Decades of Cleanup Work
Paying Off for White Lake
Intensive cleanup activities have improved water quality, fish health and reduced phosphorus concentrations in White Lake, which is one of 43 Great Lakes Areas of Concern. White Lake could be removed from the AOC list by the summer of 2014.
White Lake was designated a Great Lakes Area of Concern in 1987 after contaminated groundwater beneath the former Hooker Chemical manufacturing facility seeped into the lake, polluting the water, contaminating the mud and sand at the bottom of the lake, and tainting fish and wildlife. A tannery on the other side of White Lake caused a variety of problems in the lake, including: polluted drinking water; contaminated fish; explosive algal growth; degraded fish an wildlife populations; loss of fish and wildlife habitat; and damaged bottom-dwelling organisms at the base of the lake’s food chain. This pollution crisis harmed the lake and gave the otherwise scenic waterway a bad reputation.
Cleanup efforts over the past decade have removed tons of contaminated sediments from the lake bottom, halted the flow of polluted groundwater into the lake and reduced the amount of phosphorus entering the lakes. In May 2012, the U.S. Environmental Protection Agency announced that White Lake no longer suffered from excessive algal growth. By February 2013, restrictions on fish and wildlife consumption had been lifted. The remaining impairments to the waterway are on schedule to be addressed by the summer of 2014, at which point the AOC designation would finally be removed.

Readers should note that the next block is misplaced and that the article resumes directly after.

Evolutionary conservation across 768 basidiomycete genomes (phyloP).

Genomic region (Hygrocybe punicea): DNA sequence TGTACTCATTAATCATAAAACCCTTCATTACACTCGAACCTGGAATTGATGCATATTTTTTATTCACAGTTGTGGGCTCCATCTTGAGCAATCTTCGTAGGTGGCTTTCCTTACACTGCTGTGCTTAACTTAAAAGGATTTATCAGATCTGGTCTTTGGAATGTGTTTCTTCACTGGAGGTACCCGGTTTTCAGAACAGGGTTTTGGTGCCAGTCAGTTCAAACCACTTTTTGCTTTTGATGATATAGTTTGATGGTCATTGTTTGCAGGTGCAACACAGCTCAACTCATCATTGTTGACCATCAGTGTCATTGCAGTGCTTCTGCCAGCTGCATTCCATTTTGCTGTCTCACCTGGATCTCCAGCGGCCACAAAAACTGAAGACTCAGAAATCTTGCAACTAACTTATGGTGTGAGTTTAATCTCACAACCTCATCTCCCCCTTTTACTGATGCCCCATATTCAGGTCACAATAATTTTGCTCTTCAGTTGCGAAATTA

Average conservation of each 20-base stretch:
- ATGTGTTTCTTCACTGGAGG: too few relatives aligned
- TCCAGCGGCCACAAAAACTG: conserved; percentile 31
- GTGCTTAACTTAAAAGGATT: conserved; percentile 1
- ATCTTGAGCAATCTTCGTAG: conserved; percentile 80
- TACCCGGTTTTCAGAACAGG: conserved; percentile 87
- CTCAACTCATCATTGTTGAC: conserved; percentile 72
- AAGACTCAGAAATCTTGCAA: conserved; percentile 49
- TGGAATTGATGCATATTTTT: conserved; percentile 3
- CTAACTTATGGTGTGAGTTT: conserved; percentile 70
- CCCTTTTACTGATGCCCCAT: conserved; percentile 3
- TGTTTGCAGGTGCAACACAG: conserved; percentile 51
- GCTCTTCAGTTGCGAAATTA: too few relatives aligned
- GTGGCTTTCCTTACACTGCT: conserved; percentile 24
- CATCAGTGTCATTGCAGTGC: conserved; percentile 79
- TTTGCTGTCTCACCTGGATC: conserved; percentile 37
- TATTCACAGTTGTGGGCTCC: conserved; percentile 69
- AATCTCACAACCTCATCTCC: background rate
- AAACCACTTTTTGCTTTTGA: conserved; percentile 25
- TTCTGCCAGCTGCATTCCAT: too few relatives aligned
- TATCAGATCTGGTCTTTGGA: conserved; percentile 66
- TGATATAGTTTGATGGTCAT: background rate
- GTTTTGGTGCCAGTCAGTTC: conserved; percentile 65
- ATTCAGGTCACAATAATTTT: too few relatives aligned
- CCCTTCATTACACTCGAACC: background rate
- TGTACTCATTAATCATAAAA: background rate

Resource Challenges Addressed
- Contaminated sediments
- Restrictions on fish consumption
- Excessive phosphorus causing algal growth
- Aesthetic degradation from debris and trash
WHITE LAKE AREA OF CONCERN CLEANUP AND DELISTING
Location: Whitehall, Mich.
Approximate cost: More than $20 million in both public and private funds. In 2011, $2.1 million came from the Great Lakes Restoration Initiative.
Key partners: Great Lakes Restoration Initiative, U.S. Environmental Protection Agency, Michigan Department of Environmental Quality, City of Whitehall, City of Montague, White Lake Public Advisory Council, Grand Valley State University, Muskegon Conservation District, and the National Oceanic and Atmospheric Administration’s Great Lakes Environmental Research Laboratory.
Types of jobs created: Biologists, chemists, toxicologists, ecologists, excavators, truck drivers, heavy equipment operators and general laborers.
Results and Accomplishments
Two cleanup projects removed a total of 97,000 cubic yards of contaminated sediments, which improved water quality, improved fish and wildlife populations and bolstered a resurgent tourism industry centered largely on the lake. Large stones known as riprap were removed from the banks of the lake and were replaced with native plants. Great blue herons and other wildlife have been seen returning to White Lake and the planned removal from the Area of Concern list will be a victory for wildlife and local residents alike.